AIDS - Treatment

Treatment for AIDS involves the following:

  • Prophylactic Treatment for Opportunistic Infections. Prophylactic (pronounced pro-fuh-LAK-tik) treatment is treatment given to prevent disease. Certain symptoms, such as persistent weight loss, low white blood cell counts, and the presence of thrush, are used to determine when prophylactic treatments should be given. Three drugs used in treatment are trimethoprim-sulfamethoxazole (pronounced tri-METH-o-prim SULL-fuhmeth-OCK-suh-zole), dapsone, and pentamidine (pronounced pen-TAM-uh-deen).

AZT shown at 25-times enlargement. (Reproduced by permission of AP/Wide World Photos)
AZT shown at 25-times enlargement. (Reproduced by permission of
AP/Wide World Photos

  • Treatment of Opportunistic Infections and Cancers. These treatments are often made more difficult because the organisms that cause the diseases may become resistant to the usual drugs used to kill them. In such cases, doctors have to look for other drugs with which to treat the infections. Both radiation therapy and chemotherapy (pronounced kee-mo-THAIR-uh-pee) can be used to treat some types of infections and forms of cancer.
  • Anti-retroviral Treatment. Anti-retroviral treatments make use of drugs that attack and destroy the virus itself rather than treating the infections and diseases it causes. The first successful drugs of this kind were nucleoside analogues. A nucleoside analogue is a chemical that interferes when the virus tries to make copies of itself inside cells. If the virus cannot reproduce in cells, it cannot continue to damage white blood cells. The best known of these drugs is zidovudine (pronounced zie-DOE-vyoo-deen), sometimes called azidothymidine (pronounced AZE-ih-do-thi-mih-deen) or AZT.

One of the most serious problems in developing treatments for AIDS is that HIV mutates (changes) rapidly. In a short period of time, it can become resistant to drugs that could once kill it. As those drugs become ineffective against the disease, new ones must be found to replace them.

In 1997, the first of a new class of drugs was approved for use with AIDS patients. This class of drugs is the protease inhibitors and includes saquinavir (pronounced suh-KWIN-uh-ver). The protease inhibitors are now used by themselves or in combination with nucleoside analogues to kill the virus.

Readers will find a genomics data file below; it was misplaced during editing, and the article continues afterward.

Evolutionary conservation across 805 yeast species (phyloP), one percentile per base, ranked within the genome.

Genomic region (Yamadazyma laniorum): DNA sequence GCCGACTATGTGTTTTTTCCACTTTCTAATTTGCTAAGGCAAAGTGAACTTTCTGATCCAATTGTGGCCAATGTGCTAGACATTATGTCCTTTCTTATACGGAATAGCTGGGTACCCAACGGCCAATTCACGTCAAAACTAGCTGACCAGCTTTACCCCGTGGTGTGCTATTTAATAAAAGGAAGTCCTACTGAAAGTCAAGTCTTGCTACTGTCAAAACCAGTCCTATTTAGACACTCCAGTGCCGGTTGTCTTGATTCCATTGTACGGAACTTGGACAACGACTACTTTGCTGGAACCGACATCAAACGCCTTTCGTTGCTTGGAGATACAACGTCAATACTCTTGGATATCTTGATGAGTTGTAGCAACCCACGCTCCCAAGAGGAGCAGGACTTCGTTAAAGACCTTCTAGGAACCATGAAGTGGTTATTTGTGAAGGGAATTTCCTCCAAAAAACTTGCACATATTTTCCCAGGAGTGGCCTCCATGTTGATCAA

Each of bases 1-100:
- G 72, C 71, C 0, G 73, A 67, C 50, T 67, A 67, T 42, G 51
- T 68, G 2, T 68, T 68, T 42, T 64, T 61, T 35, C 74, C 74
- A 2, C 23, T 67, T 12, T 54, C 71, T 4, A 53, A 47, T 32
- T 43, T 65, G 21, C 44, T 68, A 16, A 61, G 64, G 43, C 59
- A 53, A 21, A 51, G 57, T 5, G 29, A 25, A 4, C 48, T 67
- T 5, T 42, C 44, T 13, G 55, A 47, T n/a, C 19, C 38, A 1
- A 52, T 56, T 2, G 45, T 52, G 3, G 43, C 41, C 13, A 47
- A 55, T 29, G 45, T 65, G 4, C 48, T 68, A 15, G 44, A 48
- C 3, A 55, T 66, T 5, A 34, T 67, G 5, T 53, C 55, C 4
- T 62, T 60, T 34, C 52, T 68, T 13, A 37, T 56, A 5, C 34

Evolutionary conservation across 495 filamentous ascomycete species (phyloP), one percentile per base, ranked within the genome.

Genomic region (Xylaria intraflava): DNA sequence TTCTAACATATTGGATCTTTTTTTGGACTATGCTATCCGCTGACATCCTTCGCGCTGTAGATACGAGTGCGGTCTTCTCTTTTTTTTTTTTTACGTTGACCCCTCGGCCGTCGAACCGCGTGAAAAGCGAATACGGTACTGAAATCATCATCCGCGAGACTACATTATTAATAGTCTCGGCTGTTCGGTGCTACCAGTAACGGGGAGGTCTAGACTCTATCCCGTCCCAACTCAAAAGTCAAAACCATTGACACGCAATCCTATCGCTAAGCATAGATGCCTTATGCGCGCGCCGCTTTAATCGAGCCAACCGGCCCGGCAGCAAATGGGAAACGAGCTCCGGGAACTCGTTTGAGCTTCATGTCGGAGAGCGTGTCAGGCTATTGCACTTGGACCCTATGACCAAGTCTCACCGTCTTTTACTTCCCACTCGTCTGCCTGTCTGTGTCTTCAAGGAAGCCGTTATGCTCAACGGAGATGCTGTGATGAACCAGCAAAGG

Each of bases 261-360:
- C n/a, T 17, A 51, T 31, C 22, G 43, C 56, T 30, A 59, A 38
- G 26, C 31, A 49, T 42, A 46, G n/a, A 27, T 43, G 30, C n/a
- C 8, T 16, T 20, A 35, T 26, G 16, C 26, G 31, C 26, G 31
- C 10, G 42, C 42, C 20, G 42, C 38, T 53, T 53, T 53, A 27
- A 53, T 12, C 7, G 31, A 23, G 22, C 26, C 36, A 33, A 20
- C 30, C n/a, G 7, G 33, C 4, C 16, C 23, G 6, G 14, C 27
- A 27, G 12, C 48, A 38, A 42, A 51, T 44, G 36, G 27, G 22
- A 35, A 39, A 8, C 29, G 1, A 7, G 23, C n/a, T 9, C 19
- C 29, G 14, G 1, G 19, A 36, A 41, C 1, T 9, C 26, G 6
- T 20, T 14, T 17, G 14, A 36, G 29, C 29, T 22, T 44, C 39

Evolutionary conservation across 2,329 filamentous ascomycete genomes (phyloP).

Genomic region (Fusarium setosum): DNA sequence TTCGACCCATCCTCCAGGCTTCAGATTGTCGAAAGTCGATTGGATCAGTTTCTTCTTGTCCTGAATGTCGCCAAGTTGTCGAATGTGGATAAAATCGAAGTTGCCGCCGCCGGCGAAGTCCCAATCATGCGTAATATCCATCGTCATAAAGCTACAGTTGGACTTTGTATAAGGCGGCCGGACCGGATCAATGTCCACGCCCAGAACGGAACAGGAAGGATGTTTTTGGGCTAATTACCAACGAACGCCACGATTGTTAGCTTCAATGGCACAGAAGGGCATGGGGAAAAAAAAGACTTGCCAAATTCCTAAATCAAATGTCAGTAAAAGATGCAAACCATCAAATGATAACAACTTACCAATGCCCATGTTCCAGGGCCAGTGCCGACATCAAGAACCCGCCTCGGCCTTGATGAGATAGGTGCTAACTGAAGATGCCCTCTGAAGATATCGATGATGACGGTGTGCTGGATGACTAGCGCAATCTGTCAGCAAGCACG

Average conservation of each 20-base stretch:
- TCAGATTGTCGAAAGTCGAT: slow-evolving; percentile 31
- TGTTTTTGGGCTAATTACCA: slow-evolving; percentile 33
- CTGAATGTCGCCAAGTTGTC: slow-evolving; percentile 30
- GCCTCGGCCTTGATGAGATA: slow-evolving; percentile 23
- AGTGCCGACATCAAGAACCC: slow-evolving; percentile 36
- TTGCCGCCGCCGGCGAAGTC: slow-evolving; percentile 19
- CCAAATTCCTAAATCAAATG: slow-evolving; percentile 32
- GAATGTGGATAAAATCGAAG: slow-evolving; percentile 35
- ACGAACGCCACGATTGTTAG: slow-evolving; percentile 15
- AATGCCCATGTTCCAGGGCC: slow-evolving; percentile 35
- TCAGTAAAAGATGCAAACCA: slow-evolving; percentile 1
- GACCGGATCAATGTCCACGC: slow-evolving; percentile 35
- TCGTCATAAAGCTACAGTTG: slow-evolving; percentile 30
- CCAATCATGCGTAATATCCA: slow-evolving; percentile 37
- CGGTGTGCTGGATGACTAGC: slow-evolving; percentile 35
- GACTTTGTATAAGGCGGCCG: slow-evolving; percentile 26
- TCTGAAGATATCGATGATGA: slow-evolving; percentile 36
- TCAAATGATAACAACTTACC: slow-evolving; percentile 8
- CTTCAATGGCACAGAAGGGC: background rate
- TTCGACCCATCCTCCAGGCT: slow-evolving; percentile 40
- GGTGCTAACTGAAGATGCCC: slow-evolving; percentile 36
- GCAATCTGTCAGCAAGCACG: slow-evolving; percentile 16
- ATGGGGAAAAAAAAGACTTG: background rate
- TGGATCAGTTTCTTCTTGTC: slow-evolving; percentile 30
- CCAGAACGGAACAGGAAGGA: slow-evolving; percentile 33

Stimulation of Blood Cell Production

Many AIDS patients have very low levels of white and red blood cells. People with low red blood cell counts often suffer from anemia (see anemia entry), a condition that causes weakness, exhaustion, and generally poor health. People with low white blood cell counts are unable to fight off infections. To protect AIDS patients against these conditions, drugs may be given to stimulate the production of both red and white blood cells.

Alternative Treatment

For many years, doctors were able to offer AIDS patients little assistance in treating their disease. As a result, patients became very interested in alternative forms of treatment. Among those treatments were a variety of Chinese and Western herbal medicines and specialized diets designed to strengthen the immune system. Patients also tried nonphysical methods, such as visualization. In visualization, a person tries to imagine what a virus looks like and what kind of battle is going on in his or her body. By this method, the person believes that he or she may have some control over that battle.

Patients have tried a variety of pain control techniques as well. These have included hydrotherapy (the use of water baths and treatments), acupuncture (a Chinese therapy technique where fine needles puncture the body), meditation, and chiropractic (pronounced KIRE-uh-prak-tik; therapy that involves manipulation of the spine).

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